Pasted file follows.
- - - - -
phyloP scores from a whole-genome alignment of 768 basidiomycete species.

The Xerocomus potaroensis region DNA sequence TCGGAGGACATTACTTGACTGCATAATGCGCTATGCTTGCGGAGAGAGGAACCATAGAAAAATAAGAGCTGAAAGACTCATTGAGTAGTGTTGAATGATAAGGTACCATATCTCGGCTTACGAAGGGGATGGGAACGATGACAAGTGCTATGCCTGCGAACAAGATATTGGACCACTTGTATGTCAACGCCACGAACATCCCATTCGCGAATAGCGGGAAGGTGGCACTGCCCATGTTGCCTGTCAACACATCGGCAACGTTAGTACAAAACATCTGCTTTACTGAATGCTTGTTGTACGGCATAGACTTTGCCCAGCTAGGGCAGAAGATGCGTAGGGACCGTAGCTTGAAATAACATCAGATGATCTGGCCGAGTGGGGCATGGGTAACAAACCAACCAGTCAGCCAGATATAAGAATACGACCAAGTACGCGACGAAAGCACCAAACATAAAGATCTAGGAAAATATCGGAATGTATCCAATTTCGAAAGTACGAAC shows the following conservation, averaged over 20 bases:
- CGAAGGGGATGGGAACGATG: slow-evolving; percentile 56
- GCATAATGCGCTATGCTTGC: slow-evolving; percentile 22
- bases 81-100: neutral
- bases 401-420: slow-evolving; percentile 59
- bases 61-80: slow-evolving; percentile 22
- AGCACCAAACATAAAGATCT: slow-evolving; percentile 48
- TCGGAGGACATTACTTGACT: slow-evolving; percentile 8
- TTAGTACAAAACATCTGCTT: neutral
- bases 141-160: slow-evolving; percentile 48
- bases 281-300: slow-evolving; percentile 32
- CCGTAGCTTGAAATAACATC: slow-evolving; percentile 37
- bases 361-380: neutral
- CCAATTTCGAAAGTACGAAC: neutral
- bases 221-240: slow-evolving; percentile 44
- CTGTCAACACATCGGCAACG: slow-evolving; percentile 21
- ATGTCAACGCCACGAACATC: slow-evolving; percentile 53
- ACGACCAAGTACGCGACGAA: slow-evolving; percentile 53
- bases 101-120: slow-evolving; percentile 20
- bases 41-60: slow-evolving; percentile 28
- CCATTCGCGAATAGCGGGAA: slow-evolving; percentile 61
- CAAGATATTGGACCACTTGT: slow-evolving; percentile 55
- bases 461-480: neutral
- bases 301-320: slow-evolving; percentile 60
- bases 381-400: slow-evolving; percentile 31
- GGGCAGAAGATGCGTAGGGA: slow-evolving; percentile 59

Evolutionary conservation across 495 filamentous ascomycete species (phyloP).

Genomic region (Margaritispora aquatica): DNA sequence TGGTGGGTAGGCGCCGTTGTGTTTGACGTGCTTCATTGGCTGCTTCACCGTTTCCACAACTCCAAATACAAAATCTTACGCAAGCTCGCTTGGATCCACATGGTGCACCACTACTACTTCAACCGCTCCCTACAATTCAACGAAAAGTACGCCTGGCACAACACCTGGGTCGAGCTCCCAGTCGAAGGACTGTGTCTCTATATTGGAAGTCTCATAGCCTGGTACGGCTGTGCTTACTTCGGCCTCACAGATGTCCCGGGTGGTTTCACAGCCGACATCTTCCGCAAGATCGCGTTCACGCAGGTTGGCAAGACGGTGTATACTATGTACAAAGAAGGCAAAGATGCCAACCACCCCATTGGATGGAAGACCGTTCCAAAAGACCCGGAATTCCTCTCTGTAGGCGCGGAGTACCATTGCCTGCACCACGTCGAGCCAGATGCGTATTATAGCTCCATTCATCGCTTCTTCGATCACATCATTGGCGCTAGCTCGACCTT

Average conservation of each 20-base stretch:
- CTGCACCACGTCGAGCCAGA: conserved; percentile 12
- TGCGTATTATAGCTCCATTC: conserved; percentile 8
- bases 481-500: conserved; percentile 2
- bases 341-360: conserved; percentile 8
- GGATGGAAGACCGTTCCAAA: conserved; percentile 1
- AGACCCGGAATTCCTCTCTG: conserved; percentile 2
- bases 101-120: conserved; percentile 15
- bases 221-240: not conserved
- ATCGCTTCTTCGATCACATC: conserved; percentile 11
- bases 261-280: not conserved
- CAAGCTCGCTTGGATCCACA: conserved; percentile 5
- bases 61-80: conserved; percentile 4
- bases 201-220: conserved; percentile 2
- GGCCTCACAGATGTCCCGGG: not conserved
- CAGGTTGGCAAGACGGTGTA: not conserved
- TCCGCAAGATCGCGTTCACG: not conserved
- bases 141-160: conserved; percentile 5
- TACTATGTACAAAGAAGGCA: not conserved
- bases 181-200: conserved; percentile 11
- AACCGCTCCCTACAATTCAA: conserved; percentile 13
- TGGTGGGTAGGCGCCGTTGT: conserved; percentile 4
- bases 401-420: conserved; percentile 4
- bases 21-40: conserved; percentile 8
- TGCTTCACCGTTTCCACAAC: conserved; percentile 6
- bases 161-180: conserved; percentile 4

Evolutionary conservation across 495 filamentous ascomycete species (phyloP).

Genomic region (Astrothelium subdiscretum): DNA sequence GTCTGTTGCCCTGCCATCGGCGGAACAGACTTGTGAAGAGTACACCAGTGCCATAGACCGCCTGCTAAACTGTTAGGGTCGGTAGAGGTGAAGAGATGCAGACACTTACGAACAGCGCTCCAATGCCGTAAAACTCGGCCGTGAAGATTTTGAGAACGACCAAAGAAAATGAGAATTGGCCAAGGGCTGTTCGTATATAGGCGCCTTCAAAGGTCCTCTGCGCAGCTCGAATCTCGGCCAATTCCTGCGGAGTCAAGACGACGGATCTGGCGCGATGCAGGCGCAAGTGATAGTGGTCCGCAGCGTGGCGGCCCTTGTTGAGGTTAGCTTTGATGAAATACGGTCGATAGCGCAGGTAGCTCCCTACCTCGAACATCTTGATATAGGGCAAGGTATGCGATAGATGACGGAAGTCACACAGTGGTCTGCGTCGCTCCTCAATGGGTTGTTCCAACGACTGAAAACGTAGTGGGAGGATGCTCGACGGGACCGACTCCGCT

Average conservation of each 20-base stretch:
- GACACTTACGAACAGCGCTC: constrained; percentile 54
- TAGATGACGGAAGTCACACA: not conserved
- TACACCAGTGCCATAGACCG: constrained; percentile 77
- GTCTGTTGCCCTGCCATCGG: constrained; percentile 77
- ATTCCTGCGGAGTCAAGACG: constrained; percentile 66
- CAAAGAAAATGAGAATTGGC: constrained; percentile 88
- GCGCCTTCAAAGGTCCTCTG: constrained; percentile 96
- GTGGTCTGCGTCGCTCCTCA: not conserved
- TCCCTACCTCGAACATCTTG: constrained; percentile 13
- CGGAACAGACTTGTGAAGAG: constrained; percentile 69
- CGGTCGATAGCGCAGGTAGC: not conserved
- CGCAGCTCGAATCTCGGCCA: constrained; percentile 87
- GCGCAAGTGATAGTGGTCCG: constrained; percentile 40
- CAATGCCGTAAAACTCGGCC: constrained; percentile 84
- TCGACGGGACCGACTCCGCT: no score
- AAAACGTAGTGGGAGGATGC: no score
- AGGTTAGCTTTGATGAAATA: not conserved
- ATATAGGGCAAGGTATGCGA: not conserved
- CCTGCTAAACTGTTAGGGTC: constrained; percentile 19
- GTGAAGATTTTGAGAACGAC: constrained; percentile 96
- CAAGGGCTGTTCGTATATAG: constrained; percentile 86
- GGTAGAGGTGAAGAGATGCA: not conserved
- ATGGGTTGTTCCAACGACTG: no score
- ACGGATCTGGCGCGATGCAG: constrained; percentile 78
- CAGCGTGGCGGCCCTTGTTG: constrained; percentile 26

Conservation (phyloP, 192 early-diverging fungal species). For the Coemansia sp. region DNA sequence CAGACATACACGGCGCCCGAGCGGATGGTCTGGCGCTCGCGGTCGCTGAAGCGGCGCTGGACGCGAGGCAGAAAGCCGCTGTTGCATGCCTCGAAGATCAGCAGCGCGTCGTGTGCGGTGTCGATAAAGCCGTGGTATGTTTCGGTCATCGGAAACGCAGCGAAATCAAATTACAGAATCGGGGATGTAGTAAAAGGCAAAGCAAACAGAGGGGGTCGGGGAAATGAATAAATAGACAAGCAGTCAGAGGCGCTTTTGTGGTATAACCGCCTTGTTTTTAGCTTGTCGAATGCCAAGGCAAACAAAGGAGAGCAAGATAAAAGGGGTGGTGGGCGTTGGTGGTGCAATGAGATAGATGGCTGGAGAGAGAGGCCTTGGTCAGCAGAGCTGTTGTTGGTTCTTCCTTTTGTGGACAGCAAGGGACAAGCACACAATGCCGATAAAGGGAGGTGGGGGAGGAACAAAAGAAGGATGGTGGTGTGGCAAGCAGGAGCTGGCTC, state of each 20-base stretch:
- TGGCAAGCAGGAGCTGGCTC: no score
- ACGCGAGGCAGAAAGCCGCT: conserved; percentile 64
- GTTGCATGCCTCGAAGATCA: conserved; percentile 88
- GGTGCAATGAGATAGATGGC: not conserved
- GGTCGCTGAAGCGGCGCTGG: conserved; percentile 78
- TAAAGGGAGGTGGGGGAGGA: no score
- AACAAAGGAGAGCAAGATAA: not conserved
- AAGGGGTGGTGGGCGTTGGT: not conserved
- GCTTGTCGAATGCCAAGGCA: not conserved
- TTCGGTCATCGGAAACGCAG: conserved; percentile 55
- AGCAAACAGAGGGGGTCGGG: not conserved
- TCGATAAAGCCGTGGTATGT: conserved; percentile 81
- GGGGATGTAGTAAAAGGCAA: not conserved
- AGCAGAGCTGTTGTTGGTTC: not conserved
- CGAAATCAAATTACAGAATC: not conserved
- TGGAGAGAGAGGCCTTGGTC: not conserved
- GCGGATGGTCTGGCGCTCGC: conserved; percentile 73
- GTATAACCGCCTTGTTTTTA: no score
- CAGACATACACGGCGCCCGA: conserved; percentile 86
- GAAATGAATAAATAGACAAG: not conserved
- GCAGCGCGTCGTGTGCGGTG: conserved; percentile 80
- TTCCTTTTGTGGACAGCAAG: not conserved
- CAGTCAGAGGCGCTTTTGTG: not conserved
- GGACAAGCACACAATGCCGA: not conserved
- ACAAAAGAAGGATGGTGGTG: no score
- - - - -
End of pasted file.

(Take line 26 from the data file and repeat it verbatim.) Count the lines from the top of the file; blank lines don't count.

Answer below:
- bases 381-400: slow-evolving; percentile 31